# General matrix interative solver

Julian julvar at tamu.edu
Wed Oct 11 09:55:25 CDT 2006

```Hello,

I implemented the iterative sparse matrix solver in PetSc into my FEM code
recently. I compared the results from a problem with 1317 unknowns. I used a
direct solver to obtain the reference solution. I have another in-house
sparse iterative solver that I have been using so far. It was written by
someone else but I have access to the source for that solver.
I find the 'error norm' in the solution by taking the square root of the sum
of the squares of the absolute differences between the solution from the
direct solver and the iterative solver. I am ignoring the numerical zeros in
the solutions when doing this.
I find that in order to get same order of the error norm (1e-13) as the
in-house iterative solver, the petsc solver takes a much longer time and
larger number of iterations. While the inhouse solver took less than one
second, the petsc solver took 13 seconds. The inhouse solver took 476
iterations whereas the petsc solver took 4738 iterations.
I'm guessing this has to do with different setting of the solver in petsc
such as the preconditioner etc.
Can you tell me what the different settings are? And how to tweak them so
that I can atleast get as good as a performance as the inhouse code ?
Given below is how I have implemented the petsc solver:

/////initialization
PetscInitializeNoArguments();
Assert( mat = (double*)malloc(sizeof(Mat)) );
MatCreateSeqAIJ(PETSC_COMM_SELF, L, L,
PETSC_DEFAULT, PETSC_NULL, (Mat*)mat);

////// this is the function I use to populate the matrix

////// this is how I actaully solve the matrix
MatAssemblyBegin(*(Mat*)mat, MAT_FINAL_ASSEMBLY);
MatAssemblyEnd(*(Mat*)mat, MAT_FINAL_ASSEMBLY);

double iter_error = 1e-10;
int max_iter_num = 10000;
int num_of_iter;

Vec rhs, x;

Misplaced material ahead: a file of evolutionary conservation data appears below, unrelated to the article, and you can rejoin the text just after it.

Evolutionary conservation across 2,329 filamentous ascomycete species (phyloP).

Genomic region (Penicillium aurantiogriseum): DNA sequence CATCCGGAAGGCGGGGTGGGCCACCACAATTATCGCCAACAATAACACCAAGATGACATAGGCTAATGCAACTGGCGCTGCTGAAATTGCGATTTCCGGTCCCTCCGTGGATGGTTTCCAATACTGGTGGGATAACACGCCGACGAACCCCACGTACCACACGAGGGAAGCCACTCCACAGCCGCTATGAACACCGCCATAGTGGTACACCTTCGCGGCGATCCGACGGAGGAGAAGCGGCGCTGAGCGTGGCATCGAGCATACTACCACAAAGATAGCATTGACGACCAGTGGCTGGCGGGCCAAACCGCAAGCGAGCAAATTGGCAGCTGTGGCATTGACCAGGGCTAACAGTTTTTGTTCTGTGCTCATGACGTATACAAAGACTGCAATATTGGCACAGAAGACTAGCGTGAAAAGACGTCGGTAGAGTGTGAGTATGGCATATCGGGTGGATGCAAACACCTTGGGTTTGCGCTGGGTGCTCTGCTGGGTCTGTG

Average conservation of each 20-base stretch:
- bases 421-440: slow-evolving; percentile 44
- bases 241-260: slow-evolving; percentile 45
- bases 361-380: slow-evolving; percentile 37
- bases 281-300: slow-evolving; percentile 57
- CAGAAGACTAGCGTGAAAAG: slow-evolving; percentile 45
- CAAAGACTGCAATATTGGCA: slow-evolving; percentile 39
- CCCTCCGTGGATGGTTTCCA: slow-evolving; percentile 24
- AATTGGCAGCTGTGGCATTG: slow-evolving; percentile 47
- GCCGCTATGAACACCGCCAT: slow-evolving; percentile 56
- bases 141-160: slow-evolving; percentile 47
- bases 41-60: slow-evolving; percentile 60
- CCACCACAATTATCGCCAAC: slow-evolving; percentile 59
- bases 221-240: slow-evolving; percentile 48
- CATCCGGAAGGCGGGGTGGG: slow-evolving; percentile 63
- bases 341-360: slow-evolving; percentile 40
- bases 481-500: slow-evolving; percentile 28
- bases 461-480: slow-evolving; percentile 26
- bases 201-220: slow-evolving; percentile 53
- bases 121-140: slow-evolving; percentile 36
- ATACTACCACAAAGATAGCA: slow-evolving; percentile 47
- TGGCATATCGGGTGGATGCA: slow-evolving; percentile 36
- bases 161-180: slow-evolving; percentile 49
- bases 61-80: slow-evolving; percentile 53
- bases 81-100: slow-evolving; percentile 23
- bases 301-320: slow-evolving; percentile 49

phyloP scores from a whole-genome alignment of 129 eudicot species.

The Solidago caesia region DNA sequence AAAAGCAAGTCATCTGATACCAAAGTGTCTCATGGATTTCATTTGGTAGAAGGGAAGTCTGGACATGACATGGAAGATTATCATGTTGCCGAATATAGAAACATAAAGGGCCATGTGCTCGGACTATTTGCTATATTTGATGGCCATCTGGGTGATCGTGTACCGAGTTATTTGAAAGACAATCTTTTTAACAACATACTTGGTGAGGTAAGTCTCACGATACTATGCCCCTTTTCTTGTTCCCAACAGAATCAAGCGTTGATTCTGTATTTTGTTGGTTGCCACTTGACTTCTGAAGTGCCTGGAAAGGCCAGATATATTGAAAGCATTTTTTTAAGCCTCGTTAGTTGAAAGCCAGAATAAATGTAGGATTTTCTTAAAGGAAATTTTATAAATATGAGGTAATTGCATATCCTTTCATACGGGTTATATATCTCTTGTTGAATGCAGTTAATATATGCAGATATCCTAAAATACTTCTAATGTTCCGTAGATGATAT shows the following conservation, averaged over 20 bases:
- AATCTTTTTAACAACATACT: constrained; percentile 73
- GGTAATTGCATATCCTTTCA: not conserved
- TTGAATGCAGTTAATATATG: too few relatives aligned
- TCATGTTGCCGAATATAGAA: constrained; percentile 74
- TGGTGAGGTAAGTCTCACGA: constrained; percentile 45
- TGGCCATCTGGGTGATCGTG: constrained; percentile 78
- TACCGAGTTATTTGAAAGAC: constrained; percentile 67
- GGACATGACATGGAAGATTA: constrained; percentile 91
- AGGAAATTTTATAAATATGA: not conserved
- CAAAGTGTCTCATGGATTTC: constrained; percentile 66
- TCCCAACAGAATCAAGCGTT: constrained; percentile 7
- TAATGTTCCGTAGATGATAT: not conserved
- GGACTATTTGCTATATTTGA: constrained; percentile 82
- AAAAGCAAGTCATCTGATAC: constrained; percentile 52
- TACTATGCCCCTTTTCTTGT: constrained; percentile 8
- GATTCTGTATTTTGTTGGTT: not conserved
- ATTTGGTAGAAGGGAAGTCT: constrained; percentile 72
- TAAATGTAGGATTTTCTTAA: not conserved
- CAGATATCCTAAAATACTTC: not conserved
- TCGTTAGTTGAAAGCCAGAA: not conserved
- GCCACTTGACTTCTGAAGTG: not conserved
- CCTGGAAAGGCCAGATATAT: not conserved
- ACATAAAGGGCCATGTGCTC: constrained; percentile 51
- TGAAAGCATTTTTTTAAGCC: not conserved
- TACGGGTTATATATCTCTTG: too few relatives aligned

VecCreateSeqWithArray(PETSC_COMM_SELF, L, b, &rhs);
VecDuplicate(rhs, &x);

KSP ksp;
KSPCreate(PETSC_COMM_SELF, &ksp);
KSPSetTolerances(ksp, iter_error, PETSC_DEFAULT,
PETSC_DEFAULT, max_iter_num);
KSPSetFromOptions(ksp);
KSPSetOperators(ksp, *(Mat*)mat, *(Mat*)mat,
SAME_PRECONDITIONER);
KSPSolve(ksp,rhs,x);

PetscReal r_norm;
KSPGetResidualNorm(ksp, &r_norm);
KSPGetIterationNumber(ksp, &num_of_iter);

cout << "max_iter_num\t" << max_iter_num << endl;
cout << "iter_error\t" << iter_error << endl;

cout << "Matrix solver step " << num_of_iter << ", residual " <<
r_norm << ".\n";

PetscScalar *p;
VecGetArray(x, &p);
for(int i=0; i<L; i++) {
b[i] = p[i];
}
VecRestoreArray(x, &p);

KSPDestroy(ksp);
VecDestroy(rhs);
VecDestroy(x);

cout <<"Iterations for convergence="<< num_of_iter << " - Residual Norm = "
<< r_norm << endl;

If this is not the typical method to be used to solve this kind of problem,
please let me know what functions I should use.
I should mention that the inhouse code is for symmetric matrices and from
what I understand, the petsc solver works for general unsymmetric matrices.
But I think for iterative solvers, it should still give around the same
performance.
I tested the solvers against some other problems as well, and I got the same
performance.. In some cases, no matter how many iterations it goes through,
the petsc solver would not go below a certain error norm whereas the inhouse
solver would get almost exactly the same answer as the direct solver
solution. I'm thinking the petsc solver should be able to solve this problem
just as easily. It would be great if anyone could help me figure out the
appropriate settings I should use in the petsc solver.

Thanks,
Julian.

```